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## Game Theory

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### Game Theory

Source: Google

GAME THEORY

- Game theory
- The tool used to analyze strategic behavior—behavior that recognizes mutual interdependence and takes account of the expected behavior of others.

Game Theory

- Def. Game theory: it is the that model formally problem of strategic interaction, e.g. problems in which the utility (payoff) of an individual (player) is affected by the choice made by other individuals (players).

GAME THEORY

- What Is a Game?
- All games involve three features:
- Rules
- Strategies
- Payoffs
- Prisoners’ dilemma
- A game between two prisoners that shows why it is hard to cooperate, even when it would be beneficial to both players to do so.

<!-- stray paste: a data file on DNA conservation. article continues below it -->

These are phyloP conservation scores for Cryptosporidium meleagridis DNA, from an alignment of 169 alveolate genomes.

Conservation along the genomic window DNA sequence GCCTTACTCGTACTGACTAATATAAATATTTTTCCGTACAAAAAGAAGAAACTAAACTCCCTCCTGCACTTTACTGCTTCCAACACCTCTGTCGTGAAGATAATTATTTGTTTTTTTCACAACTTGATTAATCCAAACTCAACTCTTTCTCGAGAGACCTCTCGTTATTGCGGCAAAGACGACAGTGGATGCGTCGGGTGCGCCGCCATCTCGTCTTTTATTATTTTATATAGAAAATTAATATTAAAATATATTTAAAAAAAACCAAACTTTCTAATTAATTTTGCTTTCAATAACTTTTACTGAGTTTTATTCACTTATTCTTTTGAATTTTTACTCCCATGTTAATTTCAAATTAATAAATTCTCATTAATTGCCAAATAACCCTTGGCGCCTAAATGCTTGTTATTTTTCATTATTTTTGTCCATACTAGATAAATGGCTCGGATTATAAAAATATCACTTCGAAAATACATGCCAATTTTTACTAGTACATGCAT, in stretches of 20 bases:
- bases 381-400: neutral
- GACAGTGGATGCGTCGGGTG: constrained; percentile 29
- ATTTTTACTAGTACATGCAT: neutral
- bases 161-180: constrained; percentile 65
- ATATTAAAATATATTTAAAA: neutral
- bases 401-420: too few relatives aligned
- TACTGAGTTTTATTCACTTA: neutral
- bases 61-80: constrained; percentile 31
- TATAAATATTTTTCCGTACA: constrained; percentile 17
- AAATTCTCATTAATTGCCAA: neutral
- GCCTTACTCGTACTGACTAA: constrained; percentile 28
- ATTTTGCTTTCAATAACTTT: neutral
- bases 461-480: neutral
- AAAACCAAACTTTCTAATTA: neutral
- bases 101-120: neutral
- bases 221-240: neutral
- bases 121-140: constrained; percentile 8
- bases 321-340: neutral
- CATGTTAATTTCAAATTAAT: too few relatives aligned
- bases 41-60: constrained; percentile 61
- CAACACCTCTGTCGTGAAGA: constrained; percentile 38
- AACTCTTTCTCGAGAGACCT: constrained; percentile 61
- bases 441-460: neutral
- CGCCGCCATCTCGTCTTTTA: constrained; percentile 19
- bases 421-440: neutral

GAME THEORY

- The Prisoners’ Dilemma
- Art and Bob been caught stealing a car: sentence is 2 years in jail.
- DA wants to convict them of a big bank robbery: sentence is 10 years in jail.
- DA has no evidence and to get the conviction, he makes the prisoners play a game.

GAME THEORY

- Rules
- Players cannot communicate with one another.
- If both confess to the larger crime, each will receive a sentence of 3 years for both crimes.
- If one confesses and the accomplice does not, the one who confesses will receive a sentence of 1 year, while the accomplice receives a 10-year sentence.
- If neither confesses, both receive a 2-year sentence.

GAME THEORY

- Strategies
- The strategies of a game are all the possible outcomes of each player.
- The strategies in the prisoners’ dilemma are:
- Confess to the bank robbery
- Deny the bank robbery

GAME THEORY

- Payoffs
- Four outcomes:
- Both confess.
- Both deny.
- Art confesses and Bob denies.
- Bob confesses and Art denies.
- A payoff matrix is a table that shows the payoffs for every possible action by each player given every possible action by the other player.

Nash Equilibrium